Here’s the latest from Minute Maid Park…
- Three different executives tell Peter Gammons (Twitter link) that the Astros are a team to watch on Yoenis Cespedes. It seems as if Cespedes’ market is picking up a lot of steam, though there’s still little in the way of solid information about which teams are most ardently pursuing the free agent outfielder. At first glance, Houston doesn’t seem to have a spot for Cespedes with Colby Rasmus and Carlos Gomez in left and center, plus George Springer in right field and Evan Gattis at DH. Then again, the Astros were also recently connected to Ender Inciarte in trade talks with the Braves, indicating that they might not be entirely satisfied with their current outfield mix. Signing Cespedes would either shift Rasmus to a DH time-share with Gattis, or perhaps one of Houston’s current outfielders would be traded. Of the trio, Rasmus can’t be dealt without his permission until June 15 since he accepted the Astros’ one-year qualifying offer.
- After avoiding arbitration with Dallas Keuchel on his 2016 contract, GM Jeff Luhnow told reporters (including MLB.com’s Brian McTaggart) that he still hopes to lock Keuchel up on a multi-year deal. “If we can get additional control beyond [2018,] we’re certainly going to attempt to do that,” Luhnow said. “The allure of free agency as players get closer gets more and more attractive. It gets more difficult the more success a player has and the closer he gets to free agency [to sign him]. We’re going to keep trying.” Keuchel’s agent, Darek Braunecker, said in early January that the two sides hadn’t yet had any extension talks this winter.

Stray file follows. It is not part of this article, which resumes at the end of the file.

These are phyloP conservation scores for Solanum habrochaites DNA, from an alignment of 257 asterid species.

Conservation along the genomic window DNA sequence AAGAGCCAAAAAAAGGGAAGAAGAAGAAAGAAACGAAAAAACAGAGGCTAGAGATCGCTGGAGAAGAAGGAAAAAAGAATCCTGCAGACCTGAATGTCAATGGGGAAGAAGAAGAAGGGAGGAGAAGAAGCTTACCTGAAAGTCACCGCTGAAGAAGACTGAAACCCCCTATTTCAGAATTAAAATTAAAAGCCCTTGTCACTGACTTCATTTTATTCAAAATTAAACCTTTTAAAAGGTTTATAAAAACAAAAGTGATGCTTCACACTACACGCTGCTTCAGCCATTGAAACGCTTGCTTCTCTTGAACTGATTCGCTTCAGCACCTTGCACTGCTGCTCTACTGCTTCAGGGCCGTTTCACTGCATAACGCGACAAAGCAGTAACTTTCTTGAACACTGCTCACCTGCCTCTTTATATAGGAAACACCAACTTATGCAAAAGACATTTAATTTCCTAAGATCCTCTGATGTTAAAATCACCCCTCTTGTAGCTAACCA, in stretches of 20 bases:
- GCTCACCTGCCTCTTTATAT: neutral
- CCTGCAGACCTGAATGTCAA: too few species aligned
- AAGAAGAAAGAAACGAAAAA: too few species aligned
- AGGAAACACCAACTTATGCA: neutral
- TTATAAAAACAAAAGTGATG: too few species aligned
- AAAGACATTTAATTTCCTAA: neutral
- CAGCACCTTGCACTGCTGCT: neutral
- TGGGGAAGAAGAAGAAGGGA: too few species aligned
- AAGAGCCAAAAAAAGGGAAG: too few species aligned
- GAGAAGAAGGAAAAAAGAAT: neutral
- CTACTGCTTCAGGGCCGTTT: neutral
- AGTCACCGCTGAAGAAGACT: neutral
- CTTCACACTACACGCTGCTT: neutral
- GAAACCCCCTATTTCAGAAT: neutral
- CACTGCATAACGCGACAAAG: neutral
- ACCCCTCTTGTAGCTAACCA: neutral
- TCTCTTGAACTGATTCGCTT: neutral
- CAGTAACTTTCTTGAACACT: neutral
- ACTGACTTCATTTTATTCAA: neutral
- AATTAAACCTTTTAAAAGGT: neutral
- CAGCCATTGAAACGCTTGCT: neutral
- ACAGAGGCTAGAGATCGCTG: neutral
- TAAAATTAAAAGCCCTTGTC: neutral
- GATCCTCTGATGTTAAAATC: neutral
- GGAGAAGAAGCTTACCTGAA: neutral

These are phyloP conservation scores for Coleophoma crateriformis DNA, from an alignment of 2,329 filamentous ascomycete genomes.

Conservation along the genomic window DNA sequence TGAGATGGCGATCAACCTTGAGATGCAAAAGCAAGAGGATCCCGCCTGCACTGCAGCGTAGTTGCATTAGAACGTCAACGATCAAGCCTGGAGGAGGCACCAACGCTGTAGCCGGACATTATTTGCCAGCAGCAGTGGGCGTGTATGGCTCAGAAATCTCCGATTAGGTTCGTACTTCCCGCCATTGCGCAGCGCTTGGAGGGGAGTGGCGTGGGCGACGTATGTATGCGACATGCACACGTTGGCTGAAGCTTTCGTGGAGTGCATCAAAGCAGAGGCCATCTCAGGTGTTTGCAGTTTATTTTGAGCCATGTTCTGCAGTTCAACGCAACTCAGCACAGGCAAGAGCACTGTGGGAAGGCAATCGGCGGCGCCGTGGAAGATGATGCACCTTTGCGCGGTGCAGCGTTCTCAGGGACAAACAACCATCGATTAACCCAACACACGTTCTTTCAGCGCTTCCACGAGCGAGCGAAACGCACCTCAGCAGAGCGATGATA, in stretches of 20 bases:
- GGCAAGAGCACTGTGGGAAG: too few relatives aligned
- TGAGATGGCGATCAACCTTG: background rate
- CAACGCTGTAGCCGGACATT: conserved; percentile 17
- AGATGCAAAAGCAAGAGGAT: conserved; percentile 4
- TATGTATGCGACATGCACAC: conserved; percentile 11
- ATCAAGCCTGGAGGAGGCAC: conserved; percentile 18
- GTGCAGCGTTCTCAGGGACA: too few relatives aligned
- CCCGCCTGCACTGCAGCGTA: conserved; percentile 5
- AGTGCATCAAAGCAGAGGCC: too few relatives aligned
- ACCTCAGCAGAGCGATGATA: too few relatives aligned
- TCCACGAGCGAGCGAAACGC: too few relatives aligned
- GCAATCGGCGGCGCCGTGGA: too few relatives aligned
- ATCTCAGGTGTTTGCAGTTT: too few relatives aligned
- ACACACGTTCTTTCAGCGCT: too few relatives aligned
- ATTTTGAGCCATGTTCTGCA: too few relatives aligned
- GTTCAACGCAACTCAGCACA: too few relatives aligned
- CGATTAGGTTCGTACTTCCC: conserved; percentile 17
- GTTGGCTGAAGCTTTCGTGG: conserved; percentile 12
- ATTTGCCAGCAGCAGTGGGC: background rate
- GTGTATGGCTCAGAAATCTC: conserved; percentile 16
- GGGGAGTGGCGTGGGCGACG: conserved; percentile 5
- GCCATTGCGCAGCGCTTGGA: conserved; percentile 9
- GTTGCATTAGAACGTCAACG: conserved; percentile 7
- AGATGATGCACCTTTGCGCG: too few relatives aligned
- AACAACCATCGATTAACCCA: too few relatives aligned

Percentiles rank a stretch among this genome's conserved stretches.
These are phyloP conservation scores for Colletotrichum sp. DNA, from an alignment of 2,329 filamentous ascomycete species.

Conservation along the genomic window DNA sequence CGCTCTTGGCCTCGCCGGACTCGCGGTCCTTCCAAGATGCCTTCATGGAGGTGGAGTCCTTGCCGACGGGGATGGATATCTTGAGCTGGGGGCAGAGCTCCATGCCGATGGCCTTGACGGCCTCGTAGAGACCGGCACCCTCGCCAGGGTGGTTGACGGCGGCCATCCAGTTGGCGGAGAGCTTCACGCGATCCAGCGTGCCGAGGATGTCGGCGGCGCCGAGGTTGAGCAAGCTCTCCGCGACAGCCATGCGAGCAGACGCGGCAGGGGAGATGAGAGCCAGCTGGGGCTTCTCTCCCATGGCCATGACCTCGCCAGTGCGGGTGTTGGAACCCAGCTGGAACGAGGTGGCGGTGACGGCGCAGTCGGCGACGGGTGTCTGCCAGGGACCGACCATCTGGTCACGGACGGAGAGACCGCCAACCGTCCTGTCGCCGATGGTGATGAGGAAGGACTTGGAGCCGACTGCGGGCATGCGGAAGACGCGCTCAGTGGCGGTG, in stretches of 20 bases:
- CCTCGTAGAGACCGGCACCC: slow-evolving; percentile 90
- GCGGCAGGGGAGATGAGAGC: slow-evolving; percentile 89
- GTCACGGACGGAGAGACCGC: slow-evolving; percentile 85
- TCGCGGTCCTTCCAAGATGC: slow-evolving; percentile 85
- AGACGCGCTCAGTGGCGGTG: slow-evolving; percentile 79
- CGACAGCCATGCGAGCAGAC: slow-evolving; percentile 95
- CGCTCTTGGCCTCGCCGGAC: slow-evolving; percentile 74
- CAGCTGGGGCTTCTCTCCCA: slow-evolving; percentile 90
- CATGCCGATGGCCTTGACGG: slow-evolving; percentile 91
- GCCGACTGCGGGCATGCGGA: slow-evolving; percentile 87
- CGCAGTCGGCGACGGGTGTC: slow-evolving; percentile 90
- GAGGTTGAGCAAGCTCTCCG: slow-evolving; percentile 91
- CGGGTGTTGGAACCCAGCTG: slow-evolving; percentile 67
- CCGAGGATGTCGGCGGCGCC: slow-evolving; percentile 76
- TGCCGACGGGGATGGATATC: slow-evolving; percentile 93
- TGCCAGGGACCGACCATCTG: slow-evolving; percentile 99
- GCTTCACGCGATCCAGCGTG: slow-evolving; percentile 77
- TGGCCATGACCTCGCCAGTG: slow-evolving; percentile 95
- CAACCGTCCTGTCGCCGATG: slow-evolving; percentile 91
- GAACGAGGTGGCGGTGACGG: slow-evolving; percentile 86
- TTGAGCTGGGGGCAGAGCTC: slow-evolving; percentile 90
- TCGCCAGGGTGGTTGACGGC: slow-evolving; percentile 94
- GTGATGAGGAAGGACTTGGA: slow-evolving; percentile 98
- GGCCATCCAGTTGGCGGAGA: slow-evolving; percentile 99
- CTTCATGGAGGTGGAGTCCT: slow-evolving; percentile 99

- The Astros don’t adhere to a strict “file-and-go” strategy with players who don’t come to an agreement before the arbitration filing deadline, though the club plans to indeed go to a hearing with catcher Jason Castro, Evan Drellich of the Houston Chronicle reports. “It’s perfectly clear that Jason’s arbitration case is 100 percent file and go,” a source familiar with the negotiations told Drellich. “Given that fact, I see no way this case could settle at this point.” The Astros offered Castro a $5MM salary for 2016 while Castro filed for $5.25MM. (MLBTR’s Matt Swartz projected Castro for a $4.6MM salary.) It isn’t yet clear if Houston is also intent on going to a hearing with Evan Gattis, the team’s only other arb-eligible player who is still without an agreement.
- In another piece from Drellich, he looks at what could be next for the Astros and Cardinals in the data breach scandal involving the two clubs once former Cardinals scouting director Chris Correa is sentenced in April. (For a refresher on this unusual situation, click here and here.) More information about what was accessed from the Astros’ proprietary data network could come to light at Correa’s sentencing hearing, and Drellich speaks to several attorneys and security sources about what the next steps could be for both teams, Correa and Major League Baseball. While the league could punish the Cards with a fine or taking away draft picks, it may be harder for the Astros to claim they should be compensated themselves.